A lawyer, Festus Ogwuche, on Monday wrote to the Attorney General of the Federation, Abubakar Malami, over a subsisting judgment of the ECOWAS Court of Justice, that forbids the Nigerian government from infringing on rights to free press.
Mr Ogwuche wrote Mr Malami on Monday in the wake of the federal government’s indefinite suspension of the operations of Twitter, a popular microblogging site, in Nigeria.
He reminded Mr Malami in his letter submitted to Mr Malami’s office on Monday that the ban on Twitter was in defiance of a 2018 judgment of the ECOWAS Court guaranteeing free press.
In an effort to enforce the ban, which has been widely condemned locally and internationally as an attack on free press and freedom of expression, Mr Malami had on Saturday, ordered the prosecution of those who continued to use Twitter in defiance of its suspension by government.
On Monday, the National Broadcasting Corporation (NBC) ordered televisions and radio stations to stop using Twitter.
But citing the ECOWAS Court judgment in his letter, Mr Ogwuche said the suspension of Twitter “is not a veiled attempt, but rather a direct unveiled advancement towards limiting the frontiers for the exercise of those constitutionally sacred freedoms by constricting and actually scrapping a vital platform and space for such expression.”
‘Official policy must not impede free press’
According to Mr Ogwuche, the ECOWAS Court of Justice had in December 2018, gave an “order of perpetual injunction,” which, “forbids the Federal Republic of Nigeria from doing anything either by way of official policy, instruction and/or investigation that will in anyway impede on the existence and operations of a free press in a democratic society.”
The lawyer who was the plaintiff in the ECOWAS Court case against the Federal Republic of Nigeria, noted that the order of injunction issued in the judgment applies to all subsequent violations of those enshrined rights including potential victims who may not necessarily be named in the law suit.
In the letter which he copied the Minister of Information and Culture as well as the National Broadcasting Commission (NBC), he said these rights are not only entrenched and guaranteed in the Nigerian constitution, but also under the African Charter on Human Rights, the Universal Declaration Of Human and Peoples Rights, the International Covenant on Civil and Political Rights and the ECOWAS Protocol on Democracy and Elections.
Referencing the case of Cameroon versus Nigeria in 1998, Mr Ogwuche said the Nigeria government cannot be seen to act in defiance of its international obligations which equally pertains to the globally held notions of state responsibility as an integral part of the global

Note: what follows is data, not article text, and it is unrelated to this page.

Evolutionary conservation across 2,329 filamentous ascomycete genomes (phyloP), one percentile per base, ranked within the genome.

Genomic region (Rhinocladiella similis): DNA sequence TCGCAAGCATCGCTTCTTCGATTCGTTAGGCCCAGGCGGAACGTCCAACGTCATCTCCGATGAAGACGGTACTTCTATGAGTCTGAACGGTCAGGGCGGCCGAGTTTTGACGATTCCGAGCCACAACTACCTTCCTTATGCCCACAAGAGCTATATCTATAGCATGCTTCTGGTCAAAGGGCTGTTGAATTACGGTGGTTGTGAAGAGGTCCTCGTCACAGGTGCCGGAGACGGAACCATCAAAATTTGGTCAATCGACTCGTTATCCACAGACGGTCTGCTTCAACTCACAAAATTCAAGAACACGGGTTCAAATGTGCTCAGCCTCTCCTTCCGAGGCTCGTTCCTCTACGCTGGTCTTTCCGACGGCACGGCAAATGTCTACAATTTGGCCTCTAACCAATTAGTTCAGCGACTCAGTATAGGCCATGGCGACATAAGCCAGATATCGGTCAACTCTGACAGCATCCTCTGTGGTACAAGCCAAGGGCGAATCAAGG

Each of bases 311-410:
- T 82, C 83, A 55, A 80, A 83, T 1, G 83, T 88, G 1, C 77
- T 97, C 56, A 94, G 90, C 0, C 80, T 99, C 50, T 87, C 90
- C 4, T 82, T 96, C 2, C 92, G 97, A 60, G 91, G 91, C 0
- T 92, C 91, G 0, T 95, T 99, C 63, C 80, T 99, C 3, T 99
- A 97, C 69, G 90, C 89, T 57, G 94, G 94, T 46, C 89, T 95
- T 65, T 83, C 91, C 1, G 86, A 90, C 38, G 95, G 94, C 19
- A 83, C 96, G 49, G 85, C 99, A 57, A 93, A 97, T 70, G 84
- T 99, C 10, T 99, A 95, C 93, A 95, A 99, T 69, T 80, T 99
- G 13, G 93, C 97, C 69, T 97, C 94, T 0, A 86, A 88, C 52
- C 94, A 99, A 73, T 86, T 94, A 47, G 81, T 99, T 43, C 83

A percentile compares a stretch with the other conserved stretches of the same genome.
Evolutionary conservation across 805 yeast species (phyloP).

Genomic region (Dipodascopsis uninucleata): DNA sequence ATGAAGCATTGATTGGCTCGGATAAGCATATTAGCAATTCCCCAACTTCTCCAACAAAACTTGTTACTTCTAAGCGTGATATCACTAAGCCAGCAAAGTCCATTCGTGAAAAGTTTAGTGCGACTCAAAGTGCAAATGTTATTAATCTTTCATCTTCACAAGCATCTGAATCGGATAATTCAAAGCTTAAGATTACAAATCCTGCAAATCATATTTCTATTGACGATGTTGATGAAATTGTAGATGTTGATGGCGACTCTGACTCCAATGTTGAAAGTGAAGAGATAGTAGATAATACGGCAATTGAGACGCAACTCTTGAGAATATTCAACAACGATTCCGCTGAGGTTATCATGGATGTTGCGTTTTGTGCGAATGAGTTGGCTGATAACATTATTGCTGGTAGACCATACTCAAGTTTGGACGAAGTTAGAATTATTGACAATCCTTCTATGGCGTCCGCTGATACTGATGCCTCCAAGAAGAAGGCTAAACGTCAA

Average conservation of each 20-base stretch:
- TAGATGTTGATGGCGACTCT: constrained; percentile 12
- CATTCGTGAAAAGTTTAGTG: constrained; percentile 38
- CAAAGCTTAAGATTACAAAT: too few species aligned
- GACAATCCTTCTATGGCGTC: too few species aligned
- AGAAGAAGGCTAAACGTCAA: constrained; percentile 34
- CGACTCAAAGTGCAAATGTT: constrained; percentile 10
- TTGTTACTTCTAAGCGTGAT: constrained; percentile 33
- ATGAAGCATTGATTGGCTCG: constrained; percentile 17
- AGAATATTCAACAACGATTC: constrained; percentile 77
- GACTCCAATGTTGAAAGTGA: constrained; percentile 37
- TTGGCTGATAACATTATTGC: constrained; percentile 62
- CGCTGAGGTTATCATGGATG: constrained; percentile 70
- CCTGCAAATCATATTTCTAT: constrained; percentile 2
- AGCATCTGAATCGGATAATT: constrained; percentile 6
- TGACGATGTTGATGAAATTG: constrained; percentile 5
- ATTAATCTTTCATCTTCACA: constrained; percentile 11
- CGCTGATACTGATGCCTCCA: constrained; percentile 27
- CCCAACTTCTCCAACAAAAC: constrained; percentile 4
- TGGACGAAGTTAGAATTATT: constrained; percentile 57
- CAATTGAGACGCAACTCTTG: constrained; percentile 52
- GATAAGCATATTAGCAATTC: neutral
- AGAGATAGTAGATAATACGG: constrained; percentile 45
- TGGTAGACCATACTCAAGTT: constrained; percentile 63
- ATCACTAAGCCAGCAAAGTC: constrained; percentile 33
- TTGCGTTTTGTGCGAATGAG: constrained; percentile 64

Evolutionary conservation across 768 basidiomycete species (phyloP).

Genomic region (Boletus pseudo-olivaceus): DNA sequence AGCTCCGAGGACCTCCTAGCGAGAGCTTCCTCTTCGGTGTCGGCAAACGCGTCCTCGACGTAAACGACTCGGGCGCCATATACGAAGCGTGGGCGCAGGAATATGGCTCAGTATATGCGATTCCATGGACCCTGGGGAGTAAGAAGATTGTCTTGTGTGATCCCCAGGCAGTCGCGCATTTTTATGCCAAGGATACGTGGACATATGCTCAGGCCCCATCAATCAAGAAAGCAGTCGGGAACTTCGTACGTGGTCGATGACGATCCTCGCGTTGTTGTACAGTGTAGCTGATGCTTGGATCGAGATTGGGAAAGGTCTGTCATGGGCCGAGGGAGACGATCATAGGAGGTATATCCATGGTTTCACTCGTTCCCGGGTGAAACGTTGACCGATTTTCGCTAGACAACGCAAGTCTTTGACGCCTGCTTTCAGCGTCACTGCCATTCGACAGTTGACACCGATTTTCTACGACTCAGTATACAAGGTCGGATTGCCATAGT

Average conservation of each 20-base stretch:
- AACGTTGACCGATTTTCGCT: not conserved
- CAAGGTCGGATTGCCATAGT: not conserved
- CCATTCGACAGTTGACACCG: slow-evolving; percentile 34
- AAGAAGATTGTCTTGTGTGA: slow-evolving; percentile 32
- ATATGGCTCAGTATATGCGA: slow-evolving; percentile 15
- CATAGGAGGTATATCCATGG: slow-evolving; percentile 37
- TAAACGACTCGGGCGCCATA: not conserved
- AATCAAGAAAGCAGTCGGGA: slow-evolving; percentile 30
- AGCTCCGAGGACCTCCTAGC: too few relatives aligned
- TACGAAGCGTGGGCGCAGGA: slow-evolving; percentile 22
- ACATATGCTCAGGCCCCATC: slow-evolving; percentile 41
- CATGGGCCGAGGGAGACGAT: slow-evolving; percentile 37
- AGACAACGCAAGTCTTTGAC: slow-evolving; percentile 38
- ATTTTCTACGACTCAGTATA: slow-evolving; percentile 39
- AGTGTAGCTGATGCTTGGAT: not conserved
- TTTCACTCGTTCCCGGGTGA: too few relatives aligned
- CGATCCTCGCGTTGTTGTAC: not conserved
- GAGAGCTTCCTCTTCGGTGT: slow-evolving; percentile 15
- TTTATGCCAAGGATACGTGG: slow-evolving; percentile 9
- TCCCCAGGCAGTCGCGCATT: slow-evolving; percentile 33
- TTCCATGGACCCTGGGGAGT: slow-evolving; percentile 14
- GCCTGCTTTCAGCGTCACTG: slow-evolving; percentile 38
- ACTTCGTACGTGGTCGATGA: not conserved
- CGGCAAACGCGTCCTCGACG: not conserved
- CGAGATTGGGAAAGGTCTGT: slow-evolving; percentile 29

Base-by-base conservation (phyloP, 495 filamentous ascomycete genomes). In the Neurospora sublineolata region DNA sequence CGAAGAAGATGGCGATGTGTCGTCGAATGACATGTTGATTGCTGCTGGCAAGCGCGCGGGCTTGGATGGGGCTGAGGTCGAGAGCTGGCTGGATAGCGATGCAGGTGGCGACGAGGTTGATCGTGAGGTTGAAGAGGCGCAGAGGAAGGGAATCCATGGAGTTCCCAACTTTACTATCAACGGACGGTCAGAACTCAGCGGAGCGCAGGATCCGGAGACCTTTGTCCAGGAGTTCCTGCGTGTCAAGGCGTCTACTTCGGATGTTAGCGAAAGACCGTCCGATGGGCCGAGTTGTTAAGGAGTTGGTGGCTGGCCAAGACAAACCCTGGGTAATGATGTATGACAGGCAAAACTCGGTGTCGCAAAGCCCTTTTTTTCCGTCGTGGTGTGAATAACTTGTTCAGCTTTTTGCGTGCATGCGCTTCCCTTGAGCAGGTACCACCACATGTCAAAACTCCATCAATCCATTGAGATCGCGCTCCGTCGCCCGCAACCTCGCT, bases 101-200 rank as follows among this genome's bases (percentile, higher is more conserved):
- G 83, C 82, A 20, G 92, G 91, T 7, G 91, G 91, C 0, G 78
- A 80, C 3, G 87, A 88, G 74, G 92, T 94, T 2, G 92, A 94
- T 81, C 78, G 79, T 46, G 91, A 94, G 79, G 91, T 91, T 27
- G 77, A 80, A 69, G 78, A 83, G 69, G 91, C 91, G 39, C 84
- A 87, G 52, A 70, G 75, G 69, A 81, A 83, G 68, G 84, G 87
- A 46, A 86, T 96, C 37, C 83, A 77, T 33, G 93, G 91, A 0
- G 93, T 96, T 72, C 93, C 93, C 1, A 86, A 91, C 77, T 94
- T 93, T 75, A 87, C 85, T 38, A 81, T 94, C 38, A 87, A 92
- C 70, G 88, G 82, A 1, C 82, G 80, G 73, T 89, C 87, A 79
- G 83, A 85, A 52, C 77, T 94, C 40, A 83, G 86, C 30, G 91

‘Don’t start the trend of disobeying supranational courts’
He advised Nigerian government not to start the trend of disobeying the decisions of “supranational courts”.
“Nigeria is not known for disobedience of decisions of supranational courts and the action suspending Twitter operations should not set the stage for that trend.
“The suspension is a closure of a vital platform and space for the reception and impartation of ideas and information by citizens of the country, and therefore a violation of their rights.
“Twitter being a pedestal for the realization of those basic guarantees, falls within the ambit and construction of a press as envisaged in the judgment.
“The Order suspending twitter operations in the country, and the subsequent action(s) furtherance to the said action are unlawful and a negation of the rule and due process of the law, the Vienna Convention on the Law of Treaties, 1989 and the principles of state responsibility,” the letter read in part.
The information minister had on Friday announced the government’s ban on Twitter two days after the social media giant took down a tweet by President Muhammadu Buhari which it considered violated it’s rules and seen by many Nigerians’ as a threat of violence against the Igbo people in the South-east of Nigeria.
A presidential spokesperson, Garba Shehu, said on Saturday that the ban was not just because Twitter deleted Mr Buhari’s tweet but also to hold the micro blogging site accountable for being used to spread fake news and incite hate and violence.
Although many Nigerians have have been defying the ban through the use of alternative platforms to access Twitter, the suspension of the site in Nigeria has attracted condemnation from different parts of the world. The most notable of the criticisms came in a joint statement issued by the European Union (EU) Delegation to Nigeria and the diplomatic missions of four major Western powers – the United States of America, the United Kingdom, Canada and the Republic of Ireland.
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